Many enforcement actions have to do with an oil and gas operator who has not made the proper disclosures to investors about where their money was going, Faught said.
The agency launched an investigation earlier this year into Duncan-based Gates Oil & Gas Ltd. Gates' senior drilling consultant Jimmy W.Gray once ran a company called Jasmine Inc that has been cited in at least two states for selling unlicensed securities. Although Gates claims on its website to be a third-generation oil and gas operator, the company was incorporated only in Oklahoma in 2012, according to state records.
Records show Jasmine has been banned from soliciting investors in at least two states, Pennsylvania and Wisconsin, for selling unregistered securities.
Lance Bowman, chief financial officer for Gates Oil & Gas, declined to comment on the state investigation. Faught declined to comment on any of the open investigations or enforcement actions the department is involved in.
While many schemes involve a promoter getting a larger-than-average cut of the profits or giving sweetheart deals to related parties to provide drilling and other oil-field services, others are outright Ponzi schemes, said attorney H. Wayne Cooper, who specializes in oil and gas and securities law with the firm Doerner, Saunders, Daniel & Anderson.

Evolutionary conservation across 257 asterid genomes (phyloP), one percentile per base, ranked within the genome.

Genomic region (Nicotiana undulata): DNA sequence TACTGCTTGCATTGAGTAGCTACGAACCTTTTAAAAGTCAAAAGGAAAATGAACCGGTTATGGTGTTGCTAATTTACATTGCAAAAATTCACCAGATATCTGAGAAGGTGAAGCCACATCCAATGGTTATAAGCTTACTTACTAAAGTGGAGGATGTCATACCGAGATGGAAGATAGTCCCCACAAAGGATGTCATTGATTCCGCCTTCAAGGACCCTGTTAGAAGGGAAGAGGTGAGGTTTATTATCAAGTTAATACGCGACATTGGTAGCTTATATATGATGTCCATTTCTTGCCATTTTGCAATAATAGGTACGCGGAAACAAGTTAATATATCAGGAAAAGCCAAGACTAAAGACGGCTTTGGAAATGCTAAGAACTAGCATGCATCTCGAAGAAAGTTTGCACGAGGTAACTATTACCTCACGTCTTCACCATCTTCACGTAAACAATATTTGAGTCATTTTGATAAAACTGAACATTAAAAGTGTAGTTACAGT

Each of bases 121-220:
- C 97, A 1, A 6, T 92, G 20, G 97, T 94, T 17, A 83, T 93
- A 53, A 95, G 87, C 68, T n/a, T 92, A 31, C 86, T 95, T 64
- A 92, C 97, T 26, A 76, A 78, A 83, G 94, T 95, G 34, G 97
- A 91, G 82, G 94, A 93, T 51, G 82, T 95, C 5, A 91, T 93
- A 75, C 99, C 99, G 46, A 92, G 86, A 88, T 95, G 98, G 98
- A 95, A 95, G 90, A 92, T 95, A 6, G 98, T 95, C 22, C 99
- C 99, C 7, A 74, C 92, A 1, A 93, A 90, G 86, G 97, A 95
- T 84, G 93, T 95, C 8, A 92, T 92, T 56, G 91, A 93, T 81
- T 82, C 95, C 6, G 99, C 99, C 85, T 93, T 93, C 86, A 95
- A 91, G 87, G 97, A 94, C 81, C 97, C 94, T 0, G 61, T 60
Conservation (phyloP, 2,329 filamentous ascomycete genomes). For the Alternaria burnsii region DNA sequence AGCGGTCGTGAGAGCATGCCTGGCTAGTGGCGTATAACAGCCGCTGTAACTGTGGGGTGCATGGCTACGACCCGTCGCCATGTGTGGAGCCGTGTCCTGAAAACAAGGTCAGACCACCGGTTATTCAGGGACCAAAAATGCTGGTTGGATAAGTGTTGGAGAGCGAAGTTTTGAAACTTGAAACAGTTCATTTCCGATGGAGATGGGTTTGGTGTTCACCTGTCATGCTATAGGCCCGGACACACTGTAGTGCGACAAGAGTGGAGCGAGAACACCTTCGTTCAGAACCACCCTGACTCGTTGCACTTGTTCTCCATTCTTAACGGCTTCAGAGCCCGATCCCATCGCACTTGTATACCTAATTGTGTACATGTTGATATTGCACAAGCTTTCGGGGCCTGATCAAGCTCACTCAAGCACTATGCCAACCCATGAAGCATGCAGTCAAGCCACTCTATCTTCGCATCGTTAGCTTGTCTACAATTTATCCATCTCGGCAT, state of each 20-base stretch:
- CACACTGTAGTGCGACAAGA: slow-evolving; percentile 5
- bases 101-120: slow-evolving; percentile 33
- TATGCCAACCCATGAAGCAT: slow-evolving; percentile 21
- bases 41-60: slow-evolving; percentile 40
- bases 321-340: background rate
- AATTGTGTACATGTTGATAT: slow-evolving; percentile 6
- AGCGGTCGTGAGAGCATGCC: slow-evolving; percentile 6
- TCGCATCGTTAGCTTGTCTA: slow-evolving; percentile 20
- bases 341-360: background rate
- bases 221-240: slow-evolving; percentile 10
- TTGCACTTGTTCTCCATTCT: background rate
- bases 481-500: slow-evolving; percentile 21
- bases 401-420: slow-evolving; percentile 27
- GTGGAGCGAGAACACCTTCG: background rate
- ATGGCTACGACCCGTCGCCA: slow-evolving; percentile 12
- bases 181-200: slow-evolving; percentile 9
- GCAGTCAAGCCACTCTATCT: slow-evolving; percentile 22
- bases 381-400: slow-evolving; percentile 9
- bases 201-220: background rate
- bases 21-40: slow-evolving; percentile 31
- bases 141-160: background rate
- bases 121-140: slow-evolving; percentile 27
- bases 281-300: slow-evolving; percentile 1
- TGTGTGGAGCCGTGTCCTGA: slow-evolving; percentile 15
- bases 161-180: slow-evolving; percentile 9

In one of Oklahoma's most infamous cases, the Tulsa-based Home-State Production Co. defrauded more than 1,500 investors out of nearly $100 million through annual securities offerings in the 1970s in what was later discovered to be a Ponzi scheme.
In some instances, Home-State investors were shown “oil fields” where irrigation pipes had been painted to look like oil equipment, said Cooper, whose firm was involved with some of the litigation stemming from the Home-State swindle.
In many cases, a business will begin as a legitimate venture, but will become a Ponzi scheme once a promoter realizes it's easier and more lucrative to run a scam.
Case still unfolding
Arrowood maintains that he has done nothing to run afoul of state securities law. His attorney, Billy Bock, claims that people in several states gave him money not as investments but as business loans with fixed interest rates.
Bock has submitted promissory notes signed by Arrowood as proof of the loans in the lawsuit that the Department of Securities has filed against the 2001 Trinity Fund, as well as a signed affidavit of one Trinity backer backing up Arrowood's loan claim.
“Each one of these things is a business deal and they are loans,” Bock said. “They didn't say ‘you are investing in this oil well.' These were business loans for Mr. Arrowood to do with what he wanted and then repay.”
Attempts to contact any of the people who gave money to Arrowood or the 2001 Trinity Fund were unsuccessful.